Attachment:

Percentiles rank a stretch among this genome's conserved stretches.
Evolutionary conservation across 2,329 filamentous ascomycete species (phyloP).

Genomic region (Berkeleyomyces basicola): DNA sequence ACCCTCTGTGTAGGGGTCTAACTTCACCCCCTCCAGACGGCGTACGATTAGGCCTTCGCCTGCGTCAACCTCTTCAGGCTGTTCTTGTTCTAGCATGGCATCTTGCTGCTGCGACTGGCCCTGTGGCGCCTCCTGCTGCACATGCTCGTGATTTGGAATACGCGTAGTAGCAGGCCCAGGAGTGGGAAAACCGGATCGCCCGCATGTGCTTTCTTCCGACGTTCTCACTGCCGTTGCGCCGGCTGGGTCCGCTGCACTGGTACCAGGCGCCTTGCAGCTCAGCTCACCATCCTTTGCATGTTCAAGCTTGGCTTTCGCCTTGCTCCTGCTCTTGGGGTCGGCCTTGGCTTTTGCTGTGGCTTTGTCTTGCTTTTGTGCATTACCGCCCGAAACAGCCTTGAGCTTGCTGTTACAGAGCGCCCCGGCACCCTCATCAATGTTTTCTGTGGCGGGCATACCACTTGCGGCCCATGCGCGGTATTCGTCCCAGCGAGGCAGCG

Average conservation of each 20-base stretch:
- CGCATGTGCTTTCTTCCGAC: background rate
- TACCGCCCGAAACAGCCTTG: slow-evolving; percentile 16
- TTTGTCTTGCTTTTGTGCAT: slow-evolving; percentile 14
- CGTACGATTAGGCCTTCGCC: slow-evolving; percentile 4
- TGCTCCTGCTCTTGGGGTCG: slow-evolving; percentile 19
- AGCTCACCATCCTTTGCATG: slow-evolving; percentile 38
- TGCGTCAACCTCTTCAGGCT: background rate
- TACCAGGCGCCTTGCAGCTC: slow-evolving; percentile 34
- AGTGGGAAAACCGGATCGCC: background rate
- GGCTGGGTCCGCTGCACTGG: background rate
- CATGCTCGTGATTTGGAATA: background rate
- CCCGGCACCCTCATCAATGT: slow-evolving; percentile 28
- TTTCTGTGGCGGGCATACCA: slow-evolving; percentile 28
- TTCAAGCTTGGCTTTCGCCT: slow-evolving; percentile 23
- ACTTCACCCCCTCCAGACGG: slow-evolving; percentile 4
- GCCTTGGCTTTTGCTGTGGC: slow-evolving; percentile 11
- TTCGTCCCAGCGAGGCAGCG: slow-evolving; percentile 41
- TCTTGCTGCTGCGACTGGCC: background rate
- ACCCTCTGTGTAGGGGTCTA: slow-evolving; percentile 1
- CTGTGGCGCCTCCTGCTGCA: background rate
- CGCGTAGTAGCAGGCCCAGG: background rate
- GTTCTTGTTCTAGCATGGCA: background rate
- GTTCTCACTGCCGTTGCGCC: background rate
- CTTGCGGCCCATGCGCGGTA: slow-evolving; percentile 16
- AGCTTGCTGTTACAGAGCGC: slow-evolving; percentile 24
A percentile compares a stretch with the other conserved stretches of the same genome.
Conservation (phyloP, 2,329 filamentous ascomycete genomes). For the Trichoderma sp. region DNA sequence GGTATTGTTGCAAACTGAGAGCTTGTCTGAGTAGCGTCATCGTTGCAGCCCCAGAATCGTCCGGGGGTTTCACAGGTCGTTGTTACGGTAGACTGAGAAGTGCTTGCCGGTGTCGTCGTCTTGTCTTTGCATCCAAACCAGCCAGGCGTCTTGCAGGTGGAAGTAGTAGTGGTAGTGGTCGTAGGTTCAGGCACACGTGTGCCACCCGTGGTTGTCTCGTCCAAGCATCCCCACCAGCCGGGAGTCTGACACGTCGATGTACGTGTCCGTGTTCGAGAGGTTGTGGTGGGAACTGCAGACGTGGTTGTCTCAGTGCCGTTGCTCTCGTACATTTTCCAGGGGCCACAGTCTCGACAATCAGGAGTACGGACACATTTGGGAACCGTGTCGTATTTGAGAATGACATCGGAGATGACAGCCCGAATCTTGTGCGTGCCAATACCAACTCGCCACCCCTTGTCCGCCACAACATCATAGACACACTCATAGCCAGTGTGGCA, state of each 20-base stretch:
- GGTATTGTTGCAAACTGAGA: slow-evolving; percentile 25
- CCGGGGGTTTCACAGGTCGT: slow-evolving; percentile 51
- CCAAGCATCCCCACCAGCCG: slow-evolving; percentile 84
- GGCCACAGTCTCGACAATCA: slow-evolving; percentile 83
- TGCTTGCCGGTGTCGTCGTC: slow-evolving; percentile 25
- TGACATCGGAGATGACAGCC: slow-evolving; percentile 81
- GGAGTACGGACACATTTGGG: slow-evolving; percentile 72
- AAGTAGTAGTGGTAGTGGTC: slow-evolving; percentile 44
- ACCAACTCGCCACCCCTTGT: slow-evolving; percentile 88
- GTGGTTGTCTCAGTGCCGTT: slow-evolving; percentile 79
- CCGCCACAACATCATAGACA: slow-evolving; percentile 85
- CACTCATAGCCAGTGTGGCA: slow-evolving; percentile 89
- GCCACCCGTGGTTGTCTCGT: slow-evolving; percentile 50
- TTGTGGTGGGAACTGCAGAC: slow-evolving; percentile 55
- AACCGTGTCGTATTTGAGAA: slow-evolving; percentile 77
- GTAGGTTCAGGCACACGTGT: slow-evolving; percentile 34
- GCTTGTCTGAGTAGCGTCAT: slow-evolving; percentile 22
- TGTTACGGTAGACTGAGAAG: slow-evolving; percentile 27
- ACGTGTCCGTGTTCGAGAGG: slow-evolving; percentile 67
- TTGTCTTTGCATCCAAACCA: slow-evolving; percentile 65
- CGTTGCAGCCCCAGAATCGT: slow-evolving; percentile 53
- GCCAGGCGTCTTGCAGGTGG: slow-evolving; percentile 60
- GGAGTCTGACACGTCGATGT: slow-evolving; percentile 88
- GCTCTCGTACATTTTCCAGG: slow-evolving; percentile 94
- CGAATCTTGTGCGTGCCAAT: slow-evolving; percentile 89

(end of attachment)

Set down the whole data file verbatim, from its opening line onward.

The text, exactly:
Percentiles rank a stretch among this genome's conserved stretches.
Evolutionary conservation across 2,329 filamentous ascomycete species (phyloP).

Genomic region (Berkeleyomyces basicola): DNA sequence ACCCTCTGTGTAGGGGTCTAACTTCACCCCCTCCAGACGGCGTACGATTAGGCCTTCGCCTGCGTCAACCTCTTCAGGCTGTTCTTGTTCTAGCATGGCATCTTGCTGCTGCGACTGGCCCTGTGGCGCCTCCTGCTGCACATGCTCGTGATTTGGAATACGCGTAGTAGCAGGCCCAGGAGTGGGAAAACCGGATCGCCCGCATGTGCTTTCTTCCGACGTTCTCACTGCCGTTGCGCCGGCTGGGTCCGCTGCACTGGTACCAGGCGCCTTGCAGCTCAGCTCACCATCCTTTGCATGTTCAAGCTTGGCTTTCGCCTTGCTCCTGCTCTTGGGGTCGGCCTTGGCTTTTGCTGTGGCTTTGTCTTGCTTTTGTGCATTACCGCCCGAAACAGCCTTGAGCTTGCTGTTACAGAGCGCCCCGGCACCCTCATCAATGTTTTCTGTGGCGGGCATACCACTTGCGGCCCATGCGCGGTATTCGTCCCAGCGAGGCAGCG

Average conservation of each 20-base stretch:
- CGCATGTGCTTTCTTCCGAC: background rate
- TACCGCCCGAAACAGCCTTG: slow-evolving; percentile 16
- TTTGTCTTGCTTTTGTGCAT: slow-evolving; percentile 14
- CGTACGATTAGGCCTTCGCC: slow-evolving; percentile 4
- TGCTCCTGCTCTTGGGGTCG: slow-evolving; percentile 19
- AGCTCACCATCCTTTGCATG: slow-evolving; percentile 38
- TGCGTCAACCTCTTCAGGCT: background rate
- TACCAGGCGCCTTGCAGCTC: slow-evolving; percentile 34
- AGTGGGAAAACCGGATCGCC: background rate
- GGCTGGGTCCGCTGCACTGG: background rate
- CATGCTCGTGATTTGGAATA: background rate
- CCCGGCACCCTCATCAATGT: slow-evolving; percentile 28
- TTTCTGTGGCGGGCATACCA: slow-evolving; percentile 28
- TTCAAGCTTGGCTTTCGCCT: slow-evolving; percentile 23
- ACTTCACCCCCTCCAGACGG: slow-evolving; percentile 4
- GCCTTGGCTTTTGCTGTGGC: slow-evolving; percentile 11
- TTCGTCCCAGCGAGGCAGCG: slow-evolving; percentile 41
- TCTTGCTGCTGCGACTGGCC: background rate
- ACCCTCTGTGTAGGGGTCTA: slow-evolving; percentile 1
- CTGTGGCGCCTCCTGCTGCA: background rate
- CGCGTAGTAGCAGGCCCAGG: background rate
- GTTCTTGTTCTAGCATGGCA: background rate
- GTTCTCACTGCCGTTGCGCC: background rate
- CTTGCGGCCCATGCGCGGTA: slow-evolving; percentile 16
- AGCTTGCTGTTACAGAGCGC: slow-evolving; percentile 24
A percentile compares a stretch with the other conserved stretches of the same genome.
Conservation (phyloP, 2,329 filamentous ascomycete genomes). For the Trichoderma sp. region DNA sequence GGTATTGTTGCAAACTGAGAGCTTGTCTGAGTAGCGTCATCGTTGCAGCCCCAGAATCGTCCGGGGGTTTCACAGGTCGTTGTTACGGTAGACTGAGAAGTGCTTGCCGGTGTCGTCGTCTTGTCTTTGCATCCAAACCAGCCAGGCGTCTTGCAGGTGGAAGTAGTAGTGGTAGTGGTCGTAGGTTCAGGCACACGTGTGCCACCCGTGGTTGTCTCGTCCAAGCATCCCCACCAGCCGGGAGTCTGACACGTCGATGTACGTGTCCGTGTTCGAGAGGTTGTGGTGGGAACTGCAGACGTGGTTGTCTCAGTGCCGTTGCTCTCGTACATTTTCCAGGGGCCACAGTCTCGACAATCAGGAGTACGGACACATTTGGGAACCGTGTCGTATTTGAGAATGACATCGGAGATGACAGCCCGAATCTTGTGCGTGCCAATACCAACTCGCCACCCCTTGTCCGCCACAACATCATAGACACACTCATAGCCAGTGTGGCA, state of each 20-base stretch:
- GGTATTGTTGCAAACTGAGA: slow-evolving; percentile 25
- CCGGGGGTTTCACAGGTCGT: slow-evolving; percentile 51
- CCAAGCATCCCCACCAGCCG: slow-evolving; percentile 84
- GGCCACAGTCTCGACAATCA: slow-evolving; percentile 83
- TGCTTGCCGGTGTCGTCGTC: slow-evolving; percentile 25
- TGACATCGGAGATGACAGCC: slow-evolving; percentile 81
- GGAGTACGGACACATTTGGG: slow-evolving; percentile 72
- AAGTAGTAGTGGTAGTGGTC: slow-evolving; percentile 44
- ACCAACTCGCCACCCCTTGT: slow-evolving; percentile 88
- GTGGTTGTCTCAGTGCCGTT: slow-evolving; percentile 79
- CCGCCACAACATCATAGACA: slow-evolving; percentile 85
- CACTCATAGCCAGTGTGGCA: slow-evolving; percentile 89
- GCCACCCGTGGTTGTCTCGT: slow-evolving; percentile 50
- TTGTGGTGGGAACTGCAGAC: slow-evolving; percentile 55
- AACCGTGTCGTATTTGAGAA: slow-evolving; percentile 77
- GTAGGTTCAGGCACACGTGT: slow-evolving; percentile 34
- GCTTGTCTGAGTAGCGTCAT: slow-evolving; percentile 22
- TGTTACGGTAGACTGAGAAG: slow-evolving; percentile 27
- ACGTGTCCGTGTTCGAGAGG: slow-evolving; percentile 67
- TTGTCTTTGCATCCAAACCA: slow-evolving; percentile 65
- CGTTGCAGCCCCAGAATCGT: slow-evolving; percentile 53
- GCCAGGCGTCTTGCAGGTGG: slow-evolving; percentile 60
- GGAGTCTGACACGTCGATGT: slow-evolving; percentile 88
- GCTCTCGTACATTTTCCAGG: slow-evolving; percentile 94
- CGAATCTTGTGCGTGCCAAT: slow-evolving; percentile 89